Resistant at first, Green dutifully accepted the role change and soon emerged as a stellar talent at offensive tackle. By the end of his sophomore season, he was widely regarded as one of the best offensive linemen in the nation. 247 Sports listed him as a five-star prospect, the third-best offensive tackle in the country, and the No. 1 player in Texas.
Green made an early commitment to LSU as a young man overwhelmed by the attention that comes with being such a highly regarded recruit. Eventually, he would walk back his commitment, allowing time to make a more informed decision.
After another dominant season in the high-powered Atascocita defense as a junior, he narrowed his choices down to five. Although Texas, LSU, and Alabama warranted consideration, one team significantly impacted the young offensive lineman. Before his senior season, Green announced his commitment to Texas A&M.
Green’s career at Texas A&M
Despite being the leader for his signature for the longest time, Green was a major recruiting coup for the Aggies. They hadn’t secured a five-star commitment since 2015. Furthermore, they’d failed to land the No. 1 prospect in Texas since 2014. As a result, there was a sense of expectation for the young offensive lineman. Green delivered in style.
Although he’d played offensive tackle for Atascocita, he made the switch inside for Texas A&M. Following his debut against Texas State, Green started every game of his true freshman season at right guard. He helped carve open running lanes, allowing the Aggies to have several games with multiple 100+ yard rushers, including in his first game.
Green’s performances at guard for Texas A&M earned him both internal and external attention. Upon the conclusion season, he was named the team’s Offensive Top Newcomer. Additionally, he was recognized with a place on the SEC All-Freshman team.
Having displayed versatility to switch from tackle to right guard seamlessly, Texas A&M moved Green along the formation to left guard for the 2020 college football season. He once again started every game as the Aggies mounted a challenge for the College Football Playoff behind strong offensive line play.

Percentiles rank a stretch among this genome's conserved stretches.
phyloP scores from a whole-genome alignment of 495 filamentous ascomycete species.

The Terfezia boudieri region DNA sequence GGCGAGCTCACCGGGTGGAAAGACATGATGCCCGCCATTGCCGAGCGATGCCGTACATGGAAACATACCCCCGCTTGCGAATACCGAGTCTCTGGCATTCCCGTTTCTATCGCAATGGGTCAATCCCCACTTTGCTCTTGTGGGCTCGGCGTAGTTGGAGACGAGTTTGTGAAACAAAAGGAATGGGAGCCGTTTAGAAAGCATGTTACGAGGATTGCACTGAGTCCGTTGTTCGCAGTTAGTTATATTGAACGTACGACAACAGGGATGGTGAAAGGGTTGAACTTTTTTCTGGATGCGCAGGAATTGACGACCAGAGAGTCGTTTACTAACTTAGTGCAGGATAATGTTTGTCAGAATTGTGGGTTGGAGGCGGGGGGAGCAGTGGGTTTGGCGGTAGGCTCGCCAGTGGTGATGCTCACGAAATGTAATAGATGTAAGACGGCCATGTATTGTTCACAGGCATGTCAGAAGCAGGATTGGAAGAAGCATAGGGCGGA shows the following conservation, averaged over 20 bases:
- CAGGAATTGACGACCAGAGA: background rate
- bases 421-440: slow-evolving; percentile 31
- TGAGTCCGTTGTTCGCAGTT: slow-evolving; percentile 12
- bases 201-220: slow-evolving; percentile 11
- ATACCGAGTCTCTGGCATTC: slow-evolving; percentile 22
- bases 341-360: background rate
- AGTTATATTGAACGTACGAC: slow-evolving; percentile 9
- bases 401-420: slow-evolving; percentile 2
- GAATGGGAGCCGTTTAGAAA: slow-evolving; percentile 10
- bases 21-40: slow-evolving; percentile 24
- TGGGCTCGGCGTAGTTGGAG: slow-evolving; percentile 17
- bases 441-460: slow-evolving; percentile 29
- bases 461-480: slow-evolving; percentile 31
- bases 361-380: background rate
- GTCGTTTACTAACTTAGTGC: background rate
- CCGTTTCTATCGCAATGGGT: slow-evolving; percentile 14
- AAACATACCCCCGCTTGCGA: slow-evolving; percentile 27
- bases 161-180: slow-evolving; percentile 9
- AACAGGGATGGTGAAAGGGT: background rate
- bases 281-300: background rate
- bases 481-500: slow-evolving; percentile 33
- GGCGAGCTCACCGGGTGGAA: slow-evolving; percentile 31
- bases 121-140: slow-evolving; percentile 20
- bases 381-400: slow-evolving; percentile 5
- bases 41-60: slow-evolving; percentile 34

Green’s NFL Draft ascension
Exhibiting incredible development from the previous season, the Aggies led the SEC in sacks allowed, tackles for loss allowed, and rushing yards per carry. The unit went four consecutive games — from Alabama to Arkansas — without giving up a single sack. Having allowed 2.61 sacks per game in 2019, Texas A&M allowed just 0.7 per game in 2020, led by their sophomore guard. The unit received national recognition as a finalist for the prestigious Joe Moore Award and Green received All-Conference accolades.
With an anticipated switch to left tackle bringing excitement for his NFL projection, Green was considered one of the top 2022 NFL Draft prospects ahead of his junior campaign. While he did see time at left tackle (against Alabama), he started the season at right tackle. Green saw time at every position except center throughout an underwhelming season for the Aggies.
Despite the upheaval of his rotational usage, Green was thrice named SEC Offensive Lineman of the Week. Although his NFL Draft stock appears to have taken a hit through the season, he was still named an All-American by multiple outlets, earned first-team All-SEC accolades, and was named the Texas A&M Offensive MVP.
While his NFL Draft stock has taken a hit, Green still has the potential to be a late first-round selection. He’s the second-ranked interior offensive lineman on the Pro Football Network Top 300 Big Board. Furthermore, he currently sits as the 25th overall prospect. Green might not have matched pre-season hype, but his mauling playstyle and impressive anchor should ensure he’s an upgrade for a team at the guard position.
Tony Pauline’s scouting report for Kenyon Green
Positives: Tough, wide-bodied blocker with a versatile game. Strong, bends his knees, and easily controls opponents. Keeps his head on a swivel, works well with linemates, and always looks for someone to hit. Nasty, jolts opponents with tremendous hand punch, and works hard to finish blocks. Sinks his butt at the line of scrimmage, blocks with proper pad level, and plays with tremendous leverage. Explosive at the point, keeps his feet moving, and consistently controls defenders.
Negatives: Occasionally bends at the waist. Grabs opponents too much. Gets beaten by quick or nimble opponents.
Analysis: Green is a nasty, slug-it-out blocker who effectively lined up at multiple positions for Texas A&M. He projects as a power-gap guard in the NFL and could be starting early in his rookie season.